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Can J Cardiol. 2014 Dec;30(12):1595-601. doi: 10.1016/j.cjca.2014.07.748. Epub 2014 Aug 20.

Appropriate revascularization in stable angina: lessons from the BARI 2D trial.

Author information

1
Division of Cardiology, Washington University, St. Louis, Missouri, USA. Electronic address: rkrone@dom.wustl.edu.
2
Department of Epidemiology, University of Pittsburgh, Pittsburgh, Pennsylvania, USA.
3
Mount Sinai Saint Luke's Hospital, New York, New York, USA.
4
Department of Biomedical and Health Informatics, University of Missouri-Kansas City, Kansas City, Missouri, USA.
5
Department of Cardiology, Hospital de Especialidades, Centro Medico La Raza, IMSS, Mexico City, Mexico.
6
Mid America Heart Institute, University of Missouri-Kansas City, Kansas City, Missouri, USA.
7
Boston University and Boston Medical Center, Boston, Massachusetts, USA.
8
The University of Toronto, Toronto, Ontario, Canada.
9
Division of Cardiology, The University of Texas Health Science Center at Houston, Houston, Texas, USA.
10
Heart and Vascular Catheterization Laboratories, Nanticoke Memorial Hospital, Seaford, Delaware, USA; New York University, New York, New York, USA.

Abstract

BACKGROUND:

The 2012 Guidelines for Diagnosis and Management of Patients with Stable Ischemic Heart Disease recommend intensive antianginal and risk factor treatment (optimal medical management [OMT]) before considering revascularization to relieve symptoms. The Bypass Angioplasty Revascularization Investigation 2 Diabetes (BARI 2D) trial randomized patients with ischemic heart disease and anatomy suitable to revascularization to (1) initial OMT with revascularization if needed or (2) initial revascularization plus OMT and found no difference in major cardiovascular events. Ultimately, however, 37.9% of the OMT group was revascularized during the 5-year follow-up period.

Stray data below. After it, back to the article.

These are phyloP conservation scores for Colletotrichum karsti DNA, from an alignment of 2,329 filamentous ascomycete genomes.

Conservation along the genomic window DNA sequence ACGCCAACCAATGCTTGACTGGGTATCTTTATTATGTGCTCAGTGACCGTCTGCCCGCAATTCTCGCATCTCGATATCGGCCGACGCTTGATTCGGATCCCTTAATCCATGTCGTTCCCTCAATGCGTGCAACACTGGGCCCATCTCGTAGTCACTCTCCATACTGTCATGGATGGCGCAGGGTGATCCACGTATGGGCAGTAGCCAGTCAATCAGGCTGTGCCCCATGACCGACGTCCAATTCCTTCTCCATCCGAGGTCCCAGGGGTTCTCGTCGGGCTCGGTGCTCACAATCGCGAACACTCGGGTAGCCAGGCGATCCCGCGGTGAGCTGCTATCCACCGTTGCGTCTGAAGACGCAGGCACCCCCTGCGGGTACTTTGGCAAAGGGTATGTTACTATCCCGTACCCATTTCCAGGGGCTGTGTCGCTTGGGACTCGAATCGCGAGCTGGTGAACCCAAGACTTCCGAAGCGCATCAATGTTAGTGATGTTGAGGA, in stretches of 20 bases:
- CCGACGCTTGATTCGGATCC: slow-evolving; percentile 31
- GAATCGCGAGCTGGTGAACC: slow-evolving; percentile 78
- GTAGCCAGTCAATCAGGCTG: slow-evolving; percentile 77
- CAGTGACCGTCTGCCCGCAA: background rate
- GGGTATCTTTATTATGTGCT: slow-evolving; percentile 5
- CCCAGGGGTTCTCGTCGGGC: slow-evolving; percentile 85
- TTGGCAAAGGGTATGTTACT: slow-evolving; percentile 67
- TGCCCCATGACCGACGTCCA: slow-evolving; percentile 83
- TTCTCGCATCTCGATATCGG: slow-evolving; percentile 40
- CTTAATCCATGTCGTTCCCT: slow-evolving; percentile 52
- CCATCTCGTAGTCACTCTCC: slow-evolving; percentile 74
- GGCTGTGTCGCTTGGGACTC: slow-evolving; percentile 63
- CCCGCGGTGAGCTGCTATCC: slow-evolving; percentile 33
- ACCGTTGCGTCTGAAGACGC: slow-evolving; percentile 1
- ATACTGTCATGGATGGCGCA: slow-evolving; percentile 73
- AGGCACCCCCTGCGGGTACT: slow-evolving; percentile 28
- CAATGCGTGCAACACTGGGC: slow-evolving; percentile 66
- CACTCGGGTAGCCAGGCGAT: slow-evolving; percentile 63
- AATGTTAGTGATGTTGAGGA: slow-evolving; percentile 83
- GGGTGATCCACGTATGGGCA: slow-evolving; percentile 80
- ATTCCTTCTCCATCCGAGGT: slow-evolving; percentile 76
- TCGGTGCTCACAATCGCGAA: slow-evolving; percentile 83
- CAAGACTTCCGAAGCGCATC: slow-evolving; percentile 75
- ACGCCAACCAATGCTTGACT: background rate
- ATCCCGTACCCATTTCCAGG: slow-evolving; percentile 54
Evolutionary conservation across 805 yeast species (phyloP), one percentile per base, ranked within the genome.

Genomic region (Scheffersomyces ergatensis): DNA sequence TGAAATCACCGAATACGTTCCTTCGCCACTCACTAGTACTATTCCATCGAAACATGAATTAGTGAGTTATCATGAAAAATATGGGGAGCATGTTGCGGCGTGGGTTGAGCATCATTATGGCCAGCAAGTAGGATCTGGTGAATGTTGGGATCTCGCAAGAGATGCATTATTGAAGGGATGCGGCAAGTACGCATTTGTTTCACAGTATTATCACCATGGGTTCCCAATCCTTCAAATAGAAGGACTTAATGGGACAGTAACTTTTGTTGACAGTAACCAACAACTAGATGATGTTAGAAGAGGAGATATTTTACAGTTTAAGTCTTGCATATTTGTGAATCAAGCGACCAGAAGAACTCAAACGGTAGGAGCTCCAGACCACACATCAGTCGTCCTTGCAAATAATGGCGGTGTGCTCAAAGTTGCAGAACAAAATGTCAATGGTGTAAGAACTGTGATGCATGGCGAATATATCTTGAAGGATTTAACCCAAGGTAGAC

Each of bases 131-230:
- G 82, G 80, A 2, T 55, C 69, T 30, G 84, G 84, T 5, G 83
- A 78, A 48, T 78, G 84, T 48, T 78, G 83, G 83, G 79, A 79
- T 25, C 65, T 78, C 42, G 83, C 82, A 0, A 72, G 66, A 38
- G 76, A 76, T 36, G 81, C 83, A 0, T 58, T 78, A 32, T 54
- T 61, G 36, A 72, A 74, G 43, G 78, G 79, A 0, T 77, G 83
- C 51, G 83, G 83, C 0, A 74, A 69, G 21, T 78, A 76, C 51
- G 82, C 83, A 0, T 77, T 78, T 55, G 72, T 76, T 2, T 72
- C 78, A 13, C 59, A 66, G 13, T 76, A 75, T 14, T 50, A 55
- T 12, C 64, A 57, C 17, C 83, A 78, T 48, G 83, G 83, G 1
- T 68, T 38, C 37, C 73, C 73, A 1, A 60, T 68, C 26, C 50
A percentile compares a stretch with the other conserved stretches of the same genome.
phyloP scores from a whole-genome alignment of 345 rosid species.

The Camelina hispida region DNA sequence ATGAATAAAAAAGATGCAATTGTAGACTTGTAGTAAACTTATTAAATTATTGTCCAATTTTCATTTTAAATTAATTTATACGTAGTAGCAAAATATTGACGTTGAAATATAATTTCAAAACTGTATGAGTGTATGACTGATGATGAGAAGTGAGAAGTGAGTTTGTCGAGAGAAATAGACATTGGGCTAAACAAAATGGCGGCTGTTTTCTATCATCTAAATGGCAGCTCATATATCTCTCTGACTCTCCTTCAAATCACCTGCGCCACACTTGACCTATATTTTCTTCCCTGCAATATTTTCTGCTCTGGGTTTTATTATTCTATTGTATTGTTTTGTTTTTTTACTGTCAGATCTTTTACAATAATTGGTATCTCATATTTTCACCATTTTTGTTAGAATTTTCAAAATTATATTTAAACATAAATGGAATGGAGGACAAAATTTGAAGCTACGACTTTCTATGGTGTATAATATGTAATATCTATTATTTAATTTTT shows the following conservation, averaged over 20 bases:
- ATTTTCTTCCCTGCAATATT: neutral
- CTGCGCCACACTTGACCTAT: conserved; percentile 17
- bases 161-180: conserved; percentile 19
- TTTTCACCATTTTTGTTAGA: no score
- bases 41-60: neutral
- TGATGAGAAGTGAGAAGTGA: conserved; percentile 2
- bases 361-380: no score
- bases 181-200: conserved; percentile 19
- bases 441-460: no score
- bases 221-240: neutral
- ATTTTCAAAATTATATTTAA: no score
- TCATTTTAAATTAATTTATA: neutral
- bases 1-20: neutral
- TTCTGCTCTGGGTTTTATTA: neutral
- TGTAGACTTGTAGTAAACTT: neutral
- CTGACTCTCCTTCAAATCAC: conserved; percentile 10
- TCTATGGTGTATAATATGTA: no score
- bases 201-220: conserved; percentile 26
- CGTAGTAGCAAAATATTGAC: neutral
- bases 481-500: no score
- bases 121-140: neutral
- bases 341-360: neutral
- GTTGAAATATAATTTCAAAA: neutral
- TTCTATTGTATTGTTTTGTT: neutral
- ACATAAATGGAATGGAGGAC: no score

METHODS:

Data from the 1192 patients randomized to OMT were analyzed to identify subgroups in which the incidence of revascularization was so high that direct revascularization without a trial period could be justified. Multivariate logistic analysis, Cox regression models of baseline data, and a landmark analysis of participants who did not undergo revascularization at 6 months were constructed.

RESULTS:

The models that used only data available at the time of study entry had limited predictive value for revascularization by 6 months or by 5 years; however, the model incorporating severity of angina during the first 6 months could better predict revascularization (C statistic = 0.789).

CONCLUSIONS:

With the possible exception of patients with severe angina and proximal left anterior descending artery disease, this analysis supports the recommendation of the 2012 guidelines for a trial of OMT before revascularization. Patients could not be identified at the time of catheterization, but a short period of close follow-up during OMT identified the nearly 40% of patients who underwent revascularization.

PMID:
25475464
PMCID:
PMC4265566
DOI:
10.1016/j.cjca.2014.07.748
[Indexed for MEDLINE]
Free PMC Article

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